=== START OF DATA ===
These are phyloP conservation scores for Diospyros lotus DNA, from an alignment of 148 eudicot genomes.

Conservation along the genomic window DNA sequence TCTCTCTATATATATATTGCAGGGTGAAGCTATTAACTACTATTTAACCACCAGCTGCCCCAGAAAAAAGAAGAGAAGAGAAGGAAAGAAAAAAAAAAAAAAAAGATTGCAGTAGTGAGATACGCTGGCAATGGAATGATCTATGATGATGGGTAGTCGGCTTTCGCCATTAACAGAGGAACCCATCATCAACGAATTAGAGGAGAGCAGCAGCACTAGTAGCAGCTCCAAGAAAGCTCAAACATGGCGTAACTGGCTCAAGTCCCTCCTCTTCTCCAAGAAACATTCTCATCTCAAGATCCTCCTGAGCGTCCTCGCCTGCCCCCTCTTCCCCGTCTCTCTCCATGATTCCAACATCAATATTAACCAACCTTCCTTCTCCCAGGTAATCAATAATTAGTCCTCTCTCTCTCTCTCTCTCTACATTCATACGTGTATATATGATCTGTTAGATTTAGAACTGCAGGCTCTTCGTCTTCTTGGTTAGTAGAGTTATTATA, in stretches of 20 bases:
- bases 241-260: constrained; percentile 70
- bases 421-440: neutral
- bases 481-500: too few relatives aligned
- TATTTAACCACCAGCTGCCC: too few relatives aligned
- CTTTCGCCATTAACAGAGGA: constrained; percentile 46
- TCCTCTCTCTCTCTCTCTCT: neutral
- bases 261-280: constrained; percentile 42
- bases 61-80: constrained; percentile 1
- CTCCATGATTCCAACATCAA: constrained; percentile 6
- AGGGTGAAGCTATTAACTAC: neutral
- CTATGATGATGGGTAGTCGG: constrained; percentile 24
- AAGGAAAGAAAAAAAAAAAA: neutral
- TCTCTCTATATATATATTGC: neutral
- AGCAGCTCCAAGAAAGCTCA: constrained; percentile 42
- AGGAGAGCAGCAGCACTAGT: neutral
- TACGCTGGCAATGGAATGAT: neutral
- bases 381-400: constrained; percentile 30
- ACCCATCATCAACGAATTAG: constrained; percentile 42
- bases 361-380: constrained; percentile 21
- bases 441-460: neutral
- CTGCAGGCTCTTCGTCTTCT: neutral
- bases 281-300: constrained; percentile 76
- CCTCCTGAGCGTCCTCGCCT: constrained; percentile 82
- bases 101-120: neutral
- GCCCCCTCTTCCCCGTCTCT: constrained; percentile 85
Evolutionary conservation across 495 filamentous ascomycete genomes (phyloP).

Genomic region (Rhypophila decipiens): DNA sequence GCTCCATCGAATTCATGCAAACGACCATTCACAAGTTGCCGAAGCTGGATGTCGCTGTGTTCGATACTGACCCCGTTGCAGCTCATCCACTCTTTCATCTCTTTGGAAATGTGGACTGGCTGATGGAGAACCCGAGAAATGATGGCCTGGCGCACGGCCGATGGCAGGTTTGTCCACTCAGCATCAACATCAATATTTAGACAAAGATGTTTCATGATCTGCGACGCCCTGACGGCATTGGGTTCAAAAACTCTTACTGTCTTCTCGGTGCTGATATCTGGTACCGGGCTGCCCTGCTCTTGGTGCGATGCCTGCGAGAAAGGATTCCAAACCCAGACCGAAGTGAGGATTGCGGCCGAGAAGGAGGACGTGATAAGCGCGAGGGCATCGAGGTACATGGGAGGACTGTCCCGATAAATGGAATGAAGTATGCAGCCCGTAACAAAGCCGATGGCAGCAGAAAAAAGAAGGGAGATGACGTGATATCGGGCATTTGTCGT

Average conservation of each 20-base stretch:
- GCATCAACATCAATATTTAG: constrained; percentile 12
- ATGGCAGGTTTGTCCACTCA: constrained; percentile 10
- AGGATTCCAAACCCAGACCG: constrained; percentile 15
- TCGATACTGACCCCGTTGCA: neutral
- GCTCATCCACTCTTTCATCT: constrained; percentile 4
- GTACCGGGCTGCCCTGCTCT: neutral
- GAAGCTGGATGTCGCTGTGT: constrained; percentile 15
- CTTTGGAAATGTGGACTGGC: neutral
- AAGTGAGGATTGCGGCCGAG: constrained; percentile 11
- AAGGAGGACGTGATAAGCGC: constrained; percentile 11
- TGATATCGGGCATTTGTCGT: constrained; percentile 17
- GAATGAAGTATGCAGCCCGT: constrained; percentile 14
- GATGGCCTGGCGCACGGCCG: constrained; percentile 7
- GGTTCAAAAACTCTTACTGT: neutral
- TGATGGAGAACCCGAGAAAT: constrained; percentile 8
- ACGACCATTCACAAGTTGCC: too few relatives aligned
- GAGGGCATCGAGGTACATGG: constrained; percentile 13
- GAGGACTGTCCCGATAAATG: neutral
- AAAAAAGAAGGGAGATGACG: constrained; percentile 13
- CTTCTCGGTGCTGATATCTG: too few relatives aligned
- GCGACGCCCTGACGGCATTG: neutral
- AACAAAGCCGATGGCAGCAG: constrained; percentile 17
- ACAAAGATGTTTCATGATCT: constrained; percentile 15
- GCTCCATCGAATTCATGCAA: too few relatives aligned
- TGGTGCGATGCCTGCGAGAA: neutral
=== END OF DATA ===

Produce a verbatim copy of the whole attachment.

These are phyloP conservation scores for Diospyros lotus DNA, from an alignment of 148 eudicot genomes.

Conservation along the genomic window DNA sequence TCTCTCTATATATATATTGCAGGGTGAAGCTATTAACTACTATTTAACCACCAGCTGCCCCAGAAAAAAGAAGAGAAGAGAAGGAAAGAAAAAAAAAAAAAAAAGATTGCAGTAGTGAGATACGCTGGCAATGGAATGATCTATGATGATGGGTAGTCGGCTTTCGCCATTAACAGAGGAACCCATCATCAACGAATTAGAGGAGAGCAGCAGCACTAGTAGCAGCTCCAAGAAAGCTCAAACATGGCGTAACTGGCTCAAGTCCCTCCTCTTCTCCAAGAAACATTCTCATCTCAAGATCCTCCTGAGCGTCCTCGCCTGCCCCCTCTTCCCCGTCTCTCTCCATGATTCCAACATCAATATTAACCAACCTTCCTTCTCCCAGGTAATCAATAATTAGTCCTCTCTCTCTCTCTCTCTCTACATTCATACGTGTATATATGATCTGTTAGATTTAGAACTGCAGGCTCTTCGTCTTCTTGGTTAGTAGAGTTATTATA, in stretches of 20 bases:
- bases 241-260: constrained; percentile 70
- bases 421-440: neutral
- bases 481-500: too few relatives aligned
- TATTTAACCACCAGCTGCCC: too few relatives aligned
- CTTTCGCCATTAACAGAGGA: constrained; percentile 46
- TCCTCTCTCTCTCTCTCTCT: neutral
- bases 261-280: constrained; percentile 42
- bases 61-80: constrained; percentile 1
- CTCCATGATTCCAACATCAA: constrained; percentile 6
- AGGGTGAAGCTATTAACTAC: neutral
- CTATGATGATGGGTAGTCGG: constrained; percentile 24
- AAGGAAAGAAAAAAAAAAAA: neutral
- TCTCTCTATATATATATTGC: neutral
- AGCAGCTCCAAGAAAGCTCA: constrained; percentile 42
- AGGAGAGCAGCAGCACTAGT: neutral
- TACGCTGGCAATGGAATGAT: neutral
- bases 381-400: constrained; percentile 30
- ACCCATCATCAACGAATTAG: constrained; percentile 42
- bases 361-380: constrained; percentile 21
- bases 441-460: neutral
- CTGCAGGCTCTTCGTCTTCT: neutral
- bases 281-300: constrained; percentile 76
- CCTCCTGAGCGTCCTCGCCT: constrained; percentile 82
- bases 101-120: neutral
- GCCCCCTCTTCCCCGTCTCT: constrained; percentile 85
Evolutionary conservation across 495 filamentous ascomycete genomes (phyloP).

Genomic region (Rhypophila decipiens): DNA sequence GCTCCATCGAATTCATGCAAACGACCATTCACAAGTTGCCGAAGCTGGATGTCGCTGTGTTCGATACTGACCCCGTTGCAGCTCATCCACTCTTTCATCTCTTTGGAAATGTGGACTGGCTGATGGAGAACCCGAGAAATGATGGCCTGGCGCACGGCCGATGGCAGGTTTGTCCACTCAGCATCAACATCAATATTTAGACAAAGATGTTTCATGATCTGCGACGCCCTGACGGCATTGGGTTCAAAAACTCTTACTGTCTTCTCGGTGCTGATATCTGGTACCGGGCTGCCCTGCTCTTGGTGCGATGCCTGCGAGAAAGGATTCCAAACCCAGACCGAAGTGAGGATTGCGGCCGAGAAGGAGGACGTGATAAGCGCGAGGGCATCGAGGTACATGGGAGGACTGTCCCGATAAATGGAATGAAGTATGCAGCCCGTAACAAAGCCGATGGCAGCAGAAAAAAGAAGGGAGATGACGTGATATCGGGCATTTGTCGT

Average conservation of each 20-base stretch:
- GCATCAACATCAATATTTAG: constrained; percentile 12
- ATGGCAGGTTTGTCCACTCA: constrained; percentile 10
- AGGATTCCAAACCCAGACCG: constrained; percentile 15
- TCGATACTGACCCCGTTGCA: neutral
- GCTCATCCACTCTTTCATCT: constrained; percentile 4
- GTACCGGGCTGCCCTGCTCT: neutral
- GAAGCTGGATGTCGCTGTGT: constrained; percentile 15
- CTTTGGAAATGTGGACTGGC: neutral
- AAGTGAGGATTGCGGCCGAG: constrained; percentile 11
- AAGGAGGACGTGATAAGCGC: constrained; percentile 11
- TGATATCGGGCATTTGTCGT: constrained; percentile 17
- GAATGAAGTATGCAGCCCGT: constrained; percentile 14
- GATGGCCTGGCGCACGGCCG: constrained; percentile 7
- GGTTCAAAAACTCTTACTGT: neutral
- TGATGGAGAACCCGAGAAAT: constrained; percentile 8
- ACGACCATTCACAAGTTGCC: too few relatives aligned
- GAGGGCATCGAGGTACATGG: constrained; percentile 13
- GAGGACTGTCCCGATAAATG: neutral
- AAAAAAGAAGGGAGATGACG: constrained; percentile 13
- CTTCTCGGTGCTGATATCTG: too few relatives aligned
- GCGACGCCCTGACGGCATTG: neutral
- AACAAAGCCGATGGCAGCAG: constrained; percentile 17
- ACAAAGATGTTTCATGATCT: constrained; percentile 15
- GCTCCATCGAATTCATGCAA: too few relatives aligned
- TGGTGCGATGCCTGCGAGAA: neutral